Scottsdale, Arizona – It’s not often I desperately want to drive that road again in a crossover, but there I was, looking for a safe pullout where we could head back over the pass between the ghost town of Jerome and points west and south like Prescott and Phoenix. The Mazda CX-3 made me do it. It made me forget I was driving a subcompact crossover. It focused my attention on the weight transfer under heavy braking, the whine of the little 2.0L four-cylinder screaming up to its 6,500 rpm redline, turning the steering wheel, and lo and behold, the car simply diving into a corner a crossover simply has no business attacking. So we turned around. We went back. We drove it again, my driving partner and me each getting an extra dose of Hwy 89A’s twists and turns, sometimes even without dawdling traffic holding us up.

The Mazda CX-3 made me do it.

But you’re not here for that are you. Dammit Mazda, quit confusing us poor helpless enthusiast automotive writers. Don’t you know that all customers care about is cargo capacity, ease of entry and fuel efficiency? And getting a sunroof without leather seats (or vice versa)? And the tan leather interior with the red exterior? Why do you keep delivering little cars that are just so damned fun to drive, distracting us from critical issues like lack of an armrest, or the weird location of the cupholders?

Okay, time to get back to work and examine the CX-3 in context, in relation to its peers rather than for its connection to the roads we live to drive. The CX-3 joins an exploding segment, the Nissan Juke, Mitsubishi RVR, Chevy Trax and Subaru XV Crosstrek having established a foothold in the crossover market, and now the Honda HR-V, Jeep Renegade and Fiat 500X all slotting in beneath the conventional compact crossover segment. Mazda, as in other segments, is aiming to distinguish themselves with a quality interior, sporty driving dynamics (I think we’ve established that it delivers on that front, yes?) and good solid value with a range of technology in a sophisticated package.

A spirited driving experience has long been Mazda’s calling card, and despite the simplicity of the CX-3 on paper, it delivers that quality up and down those roads you go out of your way to tackle. It all starts with the platform, sharing its basic building blocks with the CX-5 and Mazda3, but shorter than either and taller than the Mazda3. By using high-tensile steel in key areas (and 63 percent of the body overall) combined with the shorter wheelbase, Mazda was able to eliminate two heavy cross members and the extensions of the longitudinal beams under the trunk by stamping the floor in the shape of the beam and designing it to dissipate energy in the event of a collision. The result, a lighter, more rigid body with top crashworthiness targets. Curb weight lands at 1,275 kg in FWD and 1,339 kg in AWD trim, lighter than most competitors, including the new Honda HR-V (1,320 FWD CVT/1,389 AWD CVT).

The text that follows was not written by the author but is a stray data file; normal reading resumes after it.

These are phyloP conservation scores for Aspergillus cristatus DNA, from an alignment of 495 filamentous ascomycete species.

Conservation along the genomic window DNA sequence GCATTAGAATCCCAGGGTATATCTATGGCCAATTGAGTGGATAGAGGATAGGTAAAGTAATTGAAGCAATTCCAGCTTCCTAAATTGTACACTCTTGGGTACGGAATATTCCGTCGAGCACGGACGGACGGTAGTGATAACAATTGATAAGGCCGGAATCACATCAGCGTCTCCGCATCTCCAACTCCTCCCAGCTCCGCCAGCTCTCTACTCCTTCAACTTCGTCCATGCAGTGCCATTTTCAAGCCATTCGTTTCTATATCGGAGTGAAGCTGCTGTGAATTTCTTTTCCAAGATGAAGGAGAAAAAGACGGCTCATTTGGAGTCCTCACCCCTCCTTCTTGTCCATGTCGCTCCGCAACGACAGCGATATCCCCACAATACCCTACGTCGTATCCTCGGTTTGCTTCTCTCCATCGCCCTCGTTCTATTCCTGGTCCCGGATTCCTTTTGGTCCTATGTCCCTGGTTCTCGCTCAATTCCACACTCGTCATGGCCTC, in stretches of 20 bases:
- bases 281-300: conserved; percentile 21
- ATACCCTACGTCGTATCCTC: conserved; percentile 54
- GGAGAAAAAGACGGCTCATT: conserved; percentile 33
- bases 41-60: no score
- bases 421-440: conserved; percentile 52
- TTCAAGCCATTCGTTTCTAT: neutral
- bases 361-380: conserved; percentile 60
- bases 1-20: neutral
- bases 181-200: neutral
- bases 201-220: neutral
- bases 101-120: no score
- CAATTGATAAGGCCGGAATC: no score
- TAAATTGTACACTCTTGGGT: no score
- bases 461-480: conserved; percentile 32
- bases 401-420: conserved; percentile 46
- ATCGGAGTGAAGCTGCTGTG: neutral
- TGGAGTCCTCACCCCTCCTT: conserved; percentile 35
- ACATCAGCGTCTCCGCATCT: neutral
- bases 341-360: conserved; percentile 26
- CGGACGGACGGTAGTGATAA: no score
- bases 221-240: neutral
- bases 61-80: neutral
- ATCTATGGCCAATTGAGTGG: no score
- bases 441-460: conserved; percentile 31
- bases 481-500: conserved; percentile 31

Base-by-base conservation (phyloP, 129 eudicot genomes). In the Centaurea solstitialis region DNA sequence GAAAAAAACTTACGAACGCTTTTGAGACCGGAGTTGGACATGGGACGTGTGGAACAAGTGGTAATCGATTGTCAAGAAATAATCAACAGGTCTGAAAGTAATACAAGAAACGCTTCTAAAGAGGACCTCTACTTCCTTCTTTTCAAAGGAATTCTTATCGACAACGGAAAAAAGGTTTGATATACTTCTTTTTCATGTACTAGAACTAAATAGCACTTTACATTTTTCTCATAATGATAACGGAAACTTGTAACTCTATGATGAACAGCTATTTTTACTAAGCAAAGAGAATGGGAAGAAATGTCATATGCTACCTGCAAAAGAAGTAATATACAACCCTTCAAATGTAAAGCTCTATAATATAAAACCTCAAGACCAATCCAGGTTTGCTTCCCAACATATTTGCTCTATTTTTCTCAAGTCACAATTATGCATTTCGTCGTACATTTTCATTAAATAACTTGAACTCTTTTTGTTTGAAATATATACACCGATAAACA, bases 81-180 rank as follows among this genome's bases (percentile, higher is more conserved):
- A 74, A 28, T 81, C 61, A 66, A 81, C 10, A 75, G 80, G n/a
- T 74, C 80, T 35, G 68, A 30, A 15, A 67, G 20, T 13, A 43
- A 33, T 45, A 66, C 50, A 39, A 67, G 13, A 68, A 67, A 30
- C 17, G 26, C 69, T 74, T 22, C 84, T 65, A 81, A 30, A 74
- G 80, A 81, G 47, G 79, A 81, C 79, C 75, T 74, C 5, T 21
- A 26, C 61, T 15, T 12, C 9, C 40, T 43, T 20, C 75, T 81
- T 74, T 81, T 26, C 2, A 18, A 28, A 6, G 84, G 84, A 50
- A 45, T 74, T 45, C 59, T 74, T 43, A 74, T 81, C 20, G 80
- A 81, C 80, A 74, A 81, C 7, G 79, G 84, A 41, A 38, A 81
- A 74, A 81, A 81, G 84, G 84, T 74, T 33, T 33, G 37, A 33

Another byproduct of the thicker sheet metal for body panels like the front floor, tunnel and rear wheel wells is sound insulation, complemented by more sound-absorbing materials in the interior trim that make this a reasonably quiet ride compared to some other Mazda products that struggle in that area.

While you might think the light weight would mean Mazda could blow the budget on double-wishbone suspension, front suspension is the fairly standard MacPherson strut with coil spring and antiroll bar, while the rear suspension is a simple torsion beam. However, the front struts are set up with a caster angle that is more sports car than cute ute and combined with that very rigid chassis and direct steering, the CX-3 dives into corners with glee and yet returns a relatively smooth ride over rough pavement for such a small, short-wheelbase vehicle.

The brakes support an engaging driving experience with a firm feel and reassuring response throughout our run up and down 89A from Jerome to Prescott.

Top GT models get 18-inch gunmetal alloys with 215/50 R18 tires that offer additional cornering stability and beef up the look of this fun little crossover. Base models ride on 16-inch steel wheels, and mid-level GS models are outfitted with 16-inch alloys, though even on the 16s, the CX-3 rides and handles with enthusiasm.

Out on those switchbacks, when not stuck in convoy with gawking tourists, the CX-3 can build up a run thanks to good feel from its steering, with the transmission locked in Sport mode keeping the engine frantically pulsing an endearing little scream. No matter how sporty Sport mode is, there is only so much power, and you have to give it all she's got pick up the pace for highway merges or to build up speed once at cruising speed. In top GT trim paddle shifters make an appearance, allowing you to control the quick gear changes when driving enthusiastically.

Power comes from Mazda’s familiar Skyactiv 2.0L four-cylinder gas engine is, but it has been massaged for packaging, with redesigned 4-2-1 exhaust so it can fit in the more compact engine bay. While there is some sacrifice in power, thie version of the 2.0 Skyactiv-G makes 146 hp at 6,000 rpm and 146 lb-ft at 2,800 rpm, it maintains early power delivery, actually improving low-end torque that helps get the car moving. While down on power and torque from other applications, don’t forget how little the CX-3 weighs, so it is not much of a concern of its intended purpose.